Likewise, Malliotakis said the move by city officials “demonstrates a lack of leadership,” calling the proposed shelter “unsafe for the surrounding community.”

“When it comes to building more affordable, permanent housing units, New York City and State leaders have been all talk, no action. Instead of building permanent solutions to the housing crisis, the city has resorted to warehousing people in shelters that offer no transitional resources to get their lives back on track,” said Malliotakis.

Colton warned that opponents would continue the fight if the city does not backtrack on the homeless shelter plan: “We will come back in bigger numbers, and we’re going to start naming names and explaining the reasons why shelters keep getting built even though they don’t work.” 

The Assembly member previously led protests against a now scrapped homeless shelter on Bath Avenue in 2021 — which was set to be built by the same developer behind the new 86th Street shelter, Tejpal Sandhu of The Sandhu Group.

Sandhu purchased the site at 2501 86th St. in Feb. 2023 for $4.8 million, and filed permits to build a 32-room hotel on the site last October. The Sandhu Group did not respond to requests for comment.

According to the Department of Homeless Services’ daily census, nearly 90,000 people slept in New York City shelters on the night of Mar. 14. More than 14,000 of them were single adult men. There are currently no shelters of any kind in Brooklyn Community District 11, where the 86th Street shelter would be located. 

The City’s Department of Social Services said it is working to ensure that every community has the safety net resources to help their vulnerable neighbors as part of its equitable shelter siting approach, calling the planned shelter on 86th Street a “vital resource” to the community.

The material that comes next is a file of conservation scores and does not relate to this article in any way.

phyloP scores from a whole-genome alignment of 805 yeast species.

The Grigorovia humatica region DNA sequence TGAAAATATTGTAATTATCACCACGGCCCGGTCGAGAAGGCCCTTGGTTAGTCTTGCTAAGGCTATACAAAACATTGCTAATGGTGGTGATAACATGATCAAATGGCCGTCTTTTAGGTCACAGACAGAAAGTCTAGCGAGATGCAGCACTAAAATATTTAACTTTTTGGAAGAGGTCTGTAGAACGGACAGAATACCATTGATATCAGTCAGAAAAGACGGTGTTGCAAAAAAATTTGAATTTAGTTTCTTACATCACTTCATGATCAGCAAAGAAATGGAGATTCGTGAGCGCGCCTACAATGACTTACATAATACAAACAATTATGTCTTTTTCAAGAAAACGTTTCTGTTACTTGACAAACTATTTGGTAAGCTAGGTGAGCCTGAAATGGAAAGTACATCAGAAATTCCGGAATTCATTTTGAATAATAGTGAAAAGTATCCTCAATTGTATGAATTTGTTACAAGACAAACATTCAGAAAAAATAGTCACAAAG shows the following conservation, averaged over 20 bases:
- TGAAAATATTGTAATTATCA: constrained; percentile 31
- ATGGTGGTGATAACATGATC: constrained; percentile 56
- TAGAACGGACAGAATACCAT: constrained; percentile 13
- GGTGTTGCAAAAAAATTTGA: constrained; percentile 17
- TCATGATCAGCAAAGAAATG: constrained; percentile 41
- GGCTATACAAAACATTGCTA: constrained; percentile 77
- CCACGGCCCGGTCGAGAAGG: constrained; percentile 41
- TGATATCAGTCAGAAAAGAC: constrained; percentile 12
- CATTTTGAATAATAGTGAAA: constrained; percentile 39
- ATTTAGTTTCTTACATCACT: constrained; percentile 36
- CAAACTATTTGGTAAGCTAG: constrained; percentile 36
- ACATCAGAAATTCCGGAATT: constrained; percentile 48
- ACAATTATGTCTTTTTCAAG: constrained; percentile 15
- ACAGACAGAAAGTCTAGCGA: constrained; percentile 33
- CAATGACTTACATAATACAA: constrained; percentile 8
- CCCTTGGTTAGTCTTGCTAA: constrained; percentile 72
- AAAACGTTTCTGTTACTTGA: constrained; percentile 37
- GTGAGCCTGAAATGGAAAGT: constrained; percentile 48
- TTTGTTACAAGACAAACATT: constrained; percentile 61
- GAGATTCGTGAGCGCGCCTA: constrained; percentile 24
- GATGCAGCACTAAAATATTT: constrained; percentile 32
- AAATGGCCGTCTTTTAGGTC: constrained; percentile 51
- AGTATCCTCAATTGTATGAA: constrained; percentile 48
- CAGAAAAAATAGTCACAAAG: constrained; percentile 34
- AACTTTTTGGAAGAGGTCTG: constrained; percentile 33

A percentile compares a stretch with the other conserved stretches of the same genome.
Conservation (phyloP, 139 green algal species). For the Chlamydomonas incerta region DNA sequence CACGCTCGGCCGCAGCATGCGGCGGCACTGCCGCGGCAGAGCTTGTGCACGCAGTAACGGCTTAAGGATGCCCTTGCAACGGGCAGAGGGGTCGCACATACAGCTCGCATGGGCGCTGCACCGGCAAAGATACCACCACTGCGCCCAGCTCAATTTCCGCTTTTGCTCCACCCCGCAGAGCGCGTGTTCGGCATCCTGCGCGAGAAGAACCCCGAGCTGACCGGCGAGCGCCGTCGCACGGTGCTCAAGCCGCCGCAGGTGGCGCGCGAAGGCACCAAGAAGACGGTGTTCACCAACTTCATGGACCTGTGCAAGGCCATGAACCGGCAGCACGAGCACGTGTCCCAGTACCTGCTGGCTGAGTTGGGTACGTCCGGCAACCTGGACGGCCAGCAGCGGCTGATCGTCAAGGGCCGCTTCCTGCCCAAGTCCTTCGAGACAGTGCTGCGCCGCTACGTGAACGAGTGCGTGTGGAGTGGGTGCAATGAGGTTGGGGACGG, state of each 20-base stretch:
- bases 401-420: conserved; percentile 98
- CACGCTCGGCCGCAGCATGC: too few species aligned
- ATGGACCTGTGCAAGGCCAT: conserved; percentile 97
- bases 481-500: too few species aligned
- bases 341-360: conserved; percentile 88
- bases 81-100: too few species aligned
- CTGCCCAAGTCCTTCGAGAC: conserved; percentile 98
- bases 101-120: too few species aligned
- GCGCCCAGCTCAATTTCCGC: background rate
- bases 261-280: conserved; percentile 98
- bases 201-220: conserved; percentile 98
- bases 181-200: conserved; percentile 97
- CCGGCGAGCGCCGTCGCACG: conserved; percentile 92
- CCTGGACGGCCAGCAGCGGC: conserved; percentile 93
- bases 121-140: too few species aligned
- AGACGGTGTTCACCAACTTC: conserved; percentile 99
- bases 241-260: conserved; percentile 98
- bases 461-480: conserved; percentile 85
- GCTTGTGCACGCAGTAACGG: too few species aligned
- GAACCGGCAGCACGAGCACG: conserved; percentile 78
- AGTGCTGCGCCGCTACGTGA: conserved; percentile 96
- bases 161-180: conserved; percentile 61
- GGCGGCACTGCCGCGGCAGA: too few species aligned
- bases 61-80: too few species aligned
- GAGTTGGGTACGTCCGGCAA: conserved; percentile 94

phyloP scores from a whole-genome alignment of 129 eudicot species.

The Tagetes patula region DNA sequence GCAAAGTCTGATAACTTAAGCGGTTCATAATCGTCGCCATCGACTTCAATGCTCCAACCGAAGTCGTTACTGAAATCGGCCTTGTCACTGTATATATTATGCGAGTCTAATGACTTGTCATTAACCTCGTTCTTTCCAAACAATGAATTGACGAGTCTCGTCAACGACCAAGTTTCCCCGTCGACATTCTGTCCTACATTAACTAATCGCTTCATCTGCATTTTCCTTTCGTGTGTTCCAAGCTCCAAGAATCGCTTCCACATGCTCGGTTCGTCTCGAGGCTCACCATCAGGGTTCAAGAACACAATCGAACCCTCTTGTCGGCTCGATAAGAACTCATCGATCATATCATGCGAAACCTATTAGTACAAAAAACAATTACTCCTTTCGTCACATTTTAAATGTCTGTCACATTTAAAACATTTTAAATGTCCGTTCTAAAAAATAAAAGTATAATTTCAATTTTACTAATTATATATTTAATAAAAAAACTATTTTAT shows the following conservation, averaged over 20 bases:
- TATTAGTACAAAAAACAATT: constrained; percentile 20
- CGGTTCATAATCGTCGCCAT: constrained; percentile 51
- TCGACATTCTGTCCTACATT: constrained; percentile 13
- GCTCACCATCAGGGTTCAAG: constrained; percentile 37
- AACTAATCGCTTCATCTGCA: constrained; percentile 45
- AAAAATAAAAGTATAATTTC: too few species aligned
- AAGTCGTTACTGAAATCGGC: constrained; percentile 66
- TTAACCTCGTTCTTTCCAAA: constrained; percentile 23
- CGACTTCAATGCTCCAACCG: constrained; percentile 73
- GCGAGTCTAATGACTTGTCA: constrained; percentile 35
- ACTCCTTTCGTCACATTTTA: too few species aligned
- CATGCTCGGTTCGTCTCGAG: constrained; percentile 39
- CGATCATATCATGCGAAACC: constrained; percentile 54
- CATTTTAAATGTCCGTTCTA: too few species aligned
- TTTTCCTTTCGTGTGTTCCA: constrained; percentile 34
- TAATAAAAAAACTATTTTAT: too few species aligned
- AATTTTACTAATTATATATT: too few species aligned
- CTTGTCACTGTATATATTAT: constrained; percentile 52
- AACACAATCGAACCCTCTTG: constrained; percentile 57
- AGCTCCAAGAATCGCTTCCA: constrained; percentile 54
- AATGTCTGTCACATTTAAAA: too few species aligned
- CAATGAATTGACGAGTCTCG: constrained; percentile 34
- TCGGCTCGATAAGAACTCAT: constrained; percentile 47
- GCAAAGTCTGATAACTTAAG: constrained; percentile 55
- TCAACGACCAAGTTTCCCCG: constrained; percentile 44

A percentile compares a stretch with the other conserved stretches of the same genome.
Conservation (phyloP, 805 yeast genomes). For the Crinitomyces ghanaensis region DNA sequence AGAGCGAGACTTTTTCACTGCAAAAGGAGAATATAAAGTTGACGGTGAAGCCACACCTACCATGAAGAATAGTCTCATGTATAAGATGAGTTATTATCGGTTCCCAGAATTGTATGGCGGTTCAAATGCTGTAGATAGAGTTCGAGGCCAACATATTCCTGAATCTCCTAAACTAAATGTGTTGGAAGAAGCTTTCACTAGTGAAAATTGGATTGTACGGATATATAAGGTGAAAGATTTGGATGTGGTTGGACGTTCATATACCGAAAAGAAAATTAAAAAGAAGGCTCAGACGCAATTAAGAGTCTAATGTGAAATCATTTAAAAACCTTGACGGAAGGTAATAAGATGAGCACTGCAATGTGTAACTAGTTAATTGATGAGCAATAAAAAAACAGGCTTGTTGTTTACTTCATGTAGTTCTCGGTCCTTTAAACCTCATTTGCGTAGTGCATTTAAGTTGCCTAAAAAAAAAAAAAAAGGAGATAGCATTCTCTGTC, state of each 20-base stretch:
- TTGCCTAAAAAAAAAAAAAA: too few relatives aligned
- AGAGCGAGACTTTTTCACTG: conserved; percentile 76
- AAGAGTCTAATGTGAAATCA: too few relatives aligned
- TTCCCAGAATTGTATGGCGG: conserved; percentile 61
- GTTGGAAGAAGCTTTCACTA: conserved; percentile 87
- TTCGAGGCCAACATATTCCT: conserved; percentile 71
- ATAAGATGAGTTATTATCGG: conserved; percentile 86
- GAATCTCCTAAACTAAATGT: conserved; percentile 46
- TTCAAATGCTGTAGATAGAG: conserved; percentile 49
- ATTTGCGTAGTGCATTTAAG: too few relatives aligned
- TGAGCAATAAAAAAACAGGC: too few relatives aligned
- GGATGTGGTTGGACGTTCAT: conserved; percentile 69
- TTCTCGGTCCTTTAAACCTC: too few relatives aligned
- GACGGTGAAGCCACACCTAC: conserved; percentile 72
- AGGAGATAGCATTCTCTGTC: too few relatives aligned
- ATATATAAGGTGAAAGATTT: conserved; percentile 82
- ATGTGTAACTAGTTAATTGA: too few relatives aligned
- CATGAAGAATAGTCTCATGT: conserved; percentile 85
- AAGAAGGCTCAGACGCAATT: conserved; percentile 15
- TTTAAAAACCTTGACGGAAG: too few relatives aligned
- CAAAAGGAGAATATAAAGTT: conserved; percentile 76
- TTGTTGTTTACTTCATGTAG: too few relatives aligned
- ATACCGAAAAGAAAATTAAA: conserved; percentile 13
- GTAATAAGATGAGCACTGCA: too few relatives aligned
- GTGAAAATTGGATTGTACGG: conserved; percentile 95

“This will be the first shelter in this community district offering New Yorkers experiencing homelessness the critical opportunity to receive quality care as they get back on their feet,” a DSS spokesperson said in a statement. “Working together with our not-for-profit provider-partner VIP, we will be providing robust wraparound supports as dedicated staff work closely with shelter residents to help them stabilize their lives and move into permanent housing.”

In response to the ongoing protests over the site, the DSS spokesperson said the city agency will continue to maintain open lines of communication with the community “as we work collaboratively to support our neighbors in need.”

The DSS first notified residents of the planned shelter back in November and said it remains committed to notifying communities at least 30 days ahead of the potential opening of new traditional shelter locations.

To address the safety concerns of local residents, VIP Community Services will reportedly be providing on-site security around-the-clock, promising a minimum of seven security staff per shift and one supervisor overseeing security staff per shift. A total of 74 security cameras will also be installed throughout the building and across the shelter grounds. 

If plans proceed, VIP Community Services will also launch a 24-hour open line for the community to provide feedback and to immediately address any concerns that may arise, according to the DSS.